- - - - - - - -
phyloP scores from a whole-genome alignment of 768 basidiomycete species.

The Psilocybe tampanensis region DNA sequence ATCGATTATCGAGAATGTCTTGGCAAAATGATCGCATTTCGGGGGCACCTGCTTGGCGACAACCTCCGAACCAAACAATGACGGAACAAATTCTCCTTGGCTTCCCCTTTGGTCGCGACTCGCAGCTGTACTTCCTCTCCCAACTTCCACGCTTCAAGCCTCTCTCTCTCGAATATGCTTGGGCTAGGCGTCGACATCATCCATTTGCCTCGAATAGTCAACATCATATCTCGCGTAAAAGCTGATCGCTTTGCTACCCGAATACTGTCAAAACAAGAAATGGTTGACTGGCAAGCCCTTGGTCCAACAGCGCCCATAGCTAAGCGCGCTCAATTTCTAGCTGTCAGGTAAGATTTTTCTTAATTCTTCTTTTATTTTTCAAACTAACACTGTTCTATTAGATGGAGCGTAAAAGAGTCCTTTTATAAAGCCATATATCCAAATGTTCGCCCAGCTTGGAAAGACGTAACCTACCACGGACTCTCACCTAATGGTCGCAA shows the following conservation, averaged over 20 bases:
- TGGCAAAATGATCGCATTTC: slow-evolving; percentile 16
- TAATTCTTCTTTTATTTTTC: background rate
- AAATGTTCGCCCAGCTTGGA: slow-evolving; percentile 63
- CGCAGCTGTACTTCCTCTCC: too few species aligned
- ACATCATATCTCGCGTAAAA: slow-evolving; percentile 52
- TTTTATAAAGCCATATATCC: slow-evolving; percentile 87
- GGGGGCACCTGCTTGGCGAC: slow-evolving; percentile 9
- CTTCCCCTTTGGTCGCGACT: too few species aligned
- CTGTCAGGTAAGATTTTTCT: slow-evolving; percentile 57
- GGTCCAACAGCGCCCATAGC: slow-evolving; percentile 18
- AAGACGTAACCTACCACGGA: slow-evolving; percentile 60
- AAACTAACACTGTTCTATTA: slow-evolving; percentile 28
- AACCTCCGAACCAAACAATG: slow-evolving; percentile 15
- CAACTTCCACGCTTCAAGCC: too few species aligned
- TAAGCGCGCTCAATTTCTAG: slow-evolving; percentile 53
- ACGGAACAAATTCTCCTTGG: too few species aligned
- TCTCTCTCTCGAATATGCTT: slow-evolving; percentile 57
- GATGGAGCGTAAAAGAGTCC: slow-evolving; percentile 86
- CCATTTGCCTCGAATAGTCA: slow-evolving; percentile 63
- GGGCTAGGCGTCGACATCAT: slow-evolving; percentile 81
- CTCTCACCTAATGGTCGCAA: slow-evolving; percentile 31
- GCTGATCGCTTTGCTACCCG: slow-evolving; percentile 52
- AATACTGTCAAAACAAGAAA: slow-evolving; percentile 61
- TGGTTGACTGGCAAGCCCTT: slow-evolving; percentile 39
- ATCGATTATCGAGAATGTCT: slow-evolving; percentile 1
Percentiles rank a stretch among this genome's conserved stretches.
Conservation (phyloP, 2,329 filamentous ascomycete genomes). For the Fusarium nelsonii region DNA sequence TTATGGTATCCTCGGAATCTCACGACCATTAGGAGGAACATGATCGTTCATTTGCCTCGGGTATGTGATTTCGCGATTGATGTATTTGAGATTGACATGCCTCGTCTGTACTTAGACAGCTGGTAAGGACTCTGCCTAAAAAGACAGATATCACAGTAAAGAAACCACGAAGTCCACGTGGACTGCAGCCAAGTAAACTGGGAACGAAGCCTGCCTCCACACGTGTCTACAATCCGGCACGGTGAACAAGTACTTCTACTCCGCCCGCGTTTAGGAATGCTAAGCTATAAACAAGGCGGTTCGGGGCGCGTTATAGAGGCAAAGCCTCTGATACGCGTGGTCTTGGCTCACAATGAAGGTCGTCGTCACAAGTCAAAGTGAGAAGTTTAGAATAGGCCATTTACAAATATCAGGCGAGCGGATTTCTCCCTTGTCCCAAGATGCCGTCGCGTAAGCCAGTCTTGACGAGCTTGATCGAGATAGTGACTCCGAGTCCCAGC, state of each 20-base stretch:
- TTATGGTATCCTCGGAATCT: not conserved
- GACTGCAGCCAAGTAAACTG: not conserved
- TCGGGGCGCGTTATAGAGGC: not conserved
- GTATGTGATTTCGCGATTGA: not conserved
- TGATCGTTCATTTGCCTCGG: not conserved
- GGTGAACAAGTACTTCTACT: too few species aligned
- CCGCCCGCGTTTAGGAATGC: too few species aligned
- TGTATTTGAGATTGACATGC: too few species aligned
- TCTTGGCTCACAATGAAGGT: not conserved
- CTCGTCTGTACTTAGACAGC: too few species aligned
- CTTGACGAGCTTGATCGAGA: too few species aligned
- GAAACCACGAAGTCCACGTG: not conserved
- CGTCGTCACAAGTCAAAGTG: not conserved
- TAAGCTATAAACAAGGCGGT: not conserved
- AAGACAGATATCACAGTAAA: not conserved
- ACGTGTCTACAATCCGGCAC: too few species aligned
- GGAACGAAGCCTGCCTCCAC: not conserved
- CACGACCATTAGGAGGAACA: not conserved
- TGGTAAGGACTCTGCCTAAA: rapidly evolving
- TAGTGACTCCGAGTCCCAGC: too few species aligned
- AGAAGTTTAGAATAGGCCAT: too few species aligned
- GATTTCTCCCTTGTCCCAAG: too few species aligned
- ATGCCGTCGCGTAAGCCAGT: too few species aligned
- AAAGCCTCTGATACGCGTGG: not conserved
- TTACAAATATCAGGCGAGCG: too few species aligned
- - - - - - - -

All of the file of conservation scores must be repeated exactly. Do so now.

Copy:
phyloP scores from a whole-genome alignment of 768 basidiomycete species.

The Psilocybe tampanensis region DNA sequence ATCGATTATCGAGAATGTCTTGGCAAAATGATCGCATTTCGGGGGCACCTGCTTGGCGACAACCTCCGAACCAAACAATGACGGAACAAATTCTCCTTGGCTTCCCCTTTGGTCGCGACTCGCAGCTGTACTTCCTCTCCCAACTTCCACGCTTCAAGCCTCTCTCTCTCGAATATGCTTGGGCTAGGCGTCGACATCATCCATTTGCCTCGAATAGTCAACATCATATCTCGCGTAAAAGCTGATCGCTTTGCTACCCGAATACTGTCAAAACAAGAAATGGTTGACTGGCAAGCCCTTGGTCCAACAGCGCCCATAGCTAAGCGCGCTCAATTTCTAGCTGTCAGGTAAGATTTTTCTTAATTCTTCTTTTATTTTTCAAACTAACACTGTTCTATTAGATGGAGCGTAAAAGAGTCCTTTTATAAAGCCATATATCCAAATGTTCGCCCAGCTTGGAAAGACGTAACCTACCACGGACTCTCACCTAATGGTCGCAA shows the following conservation, averaged over 20 bases:
- TGGCAAAATGATCGCATTTC: slow-evolving; percentile 16
- TAATTCTTCTTTTATTTTTC: background rate
- AAATGTTCGCCCAGCTTGGA: slow-evolving; percentile 63
- CGCAGCTGTACTTCCTCTCC: too few species aligned
- ACATCATATCTCGCGTAAAA: slow-evolving; percentile 52
- TTTTATAAAGCCATATATCC: slow-evolving; percentile 87
- GGGGGCACCTGCTTGGCGAC: slow-evolving; percentile 9
- CTTCCCCTTTGGTCGCGACT: too few species aligned
- CTGTCAGGTAAGATTTTTCT: slow-evolving; percentile 57
- GGTCCAACAGCGCCCATAGC: slow-evolving; percentile 18
- AAGACGTAACCTACCACGGA: slow-evolving; percentile 60
- AAACTAACACTGTTCTATTA: slow-evolving; percentile 28
- AACCTCCGAACCAAACAATG: slow-evolving; percentile 15
- CAACTTCCACGCTTCAAGCC: too few species aligned
- TAAGCGCGCTCAATTTCTAG: slow-evolving; percentile 53
- ACGGAACAAATTCTCCTTGG: too few species aligned
- TCTCTCTCTCGAATATGCTT: slow-evolving; percentile 57
- GATGGAGCGTAAAAGAGTCC: slow-evolving; percentile 86
- CCATTTGCCTCGAATAGTCA: slow-evolving; percentile 63
- GGGCTAGGCGTCGACATCAT: slow-evolving; percentile 81
- CTCTCACCTAATGGTCGCAA: slow-evolving; percentile 31
- GCTGATCGCTTTGCTACCCG: slow-evolving; percentile 52
- AATACTGTCAAAACAAGAAA: slow-evolving; percentile 61
- TGGTTGACTGGCAAGCCCTT: slow-evolving; percentile 39
- ATCGATTATCGAGAATGTCT: slow-evolving; percentile 1
Percentiles rank a stretch among this genome's conserved stretches.
Conservation (phyloP, 2,329 filamentous ascomycete genomes). For the Fusarium nelsonii region DNA sequence TTATGGTATCCTCGGAATCTCACGACCATTAGGAGGAACATGATCGTTCATTTGCCTCGGGTATGTGATTTCGCGATTGATGTATTTGAGATTGACATGCCTCGTCTGTACTTAGACAGCTGGTAAGGACTCTGCCTAAAAAGACAGATATCACAGTAAAGAAACCACGAAGTCCACGTGGACTGCAGCCAAGTAAACTGGGAACGAAGCCTGCCTCCACACGTGTCTACAATCCGGCACGGTGAACAAGTACTTCTACTCCGCCCGCGTTTAGGAATGCTAAGCTATAAACAAGGCGGTTCGGGGCGCGTTATAGAGGCAAAGCCTCTGATACGCGTGGTCTTGGCTCACAATGAAGGTCGTCGTCACAAGTCAAAGTGAGAAGTTTAGAATAGGCCATTTACAAATATCAGGCGAGCGGATTTCTCCCTTGTCCCAAGATGCCGTCGCGTAAGCCAGTCTTGACGAGCTTGATCGAGATAGTGACTCCGAGTCCCAGC, state of each 20-base stretch:
- TTATGGTATCCTCGGAATCT: not conserved
- GACTGCAGCCAAGTAAACTG: not conserved
- TCGGGGCGCGTTATAGAGGC: not conserved
- GTATGTGATTTCGCGATTGA: not conserved
- TGATCGTTCATTTGCCTCGG: not conserved
- GGTGAACAAGTACTTCTACT: too few species aligned
- CCGCCCGCGTTTAGGAATGC: too few species aligned
- TGTATTTGAGATTGACATGC: too few species aligned
- TCTTGGCTCACAATGAAGGT: not conserved
- CTCGTCTGTACTTAGACAGC: too few species aligned
- CTTGACGAGCTTGATCGAGA: too few species aligned
- GAAACCACGAAGTCCACGTG: not conserved
- CGTCGTCACAAGTCAAAGTG: not conserved
- TAAGCTATAAACAAGGCGGT: not conserved
- AAGACAGATATCACAGTAAA: not conserved
- ACGTGTCTACAATCCGGCAC: too few species aligned
- GGAACGAAGCCTGCCTCCAC: not conserved
- CACGACCATTAGGAGGAACA: not conserved
- TGGTAAGGACTCTGCCTAAA: rapidly evolving
- TAGTGACTCCGAGTCCCAGC: too few species aligned
- AGAAGTTTAGAATAGGCCAT: too few species aligned
- GATTTCTCCCTTGTCCCAAG: too few species aligned
- ATGCCGTCGCGTAAGCCAGT: too few species aligned
- AAAGCCTCTGATACGCGTGG: not conserved
- TTACAAATATCAGGCGAGCG: too few species aligned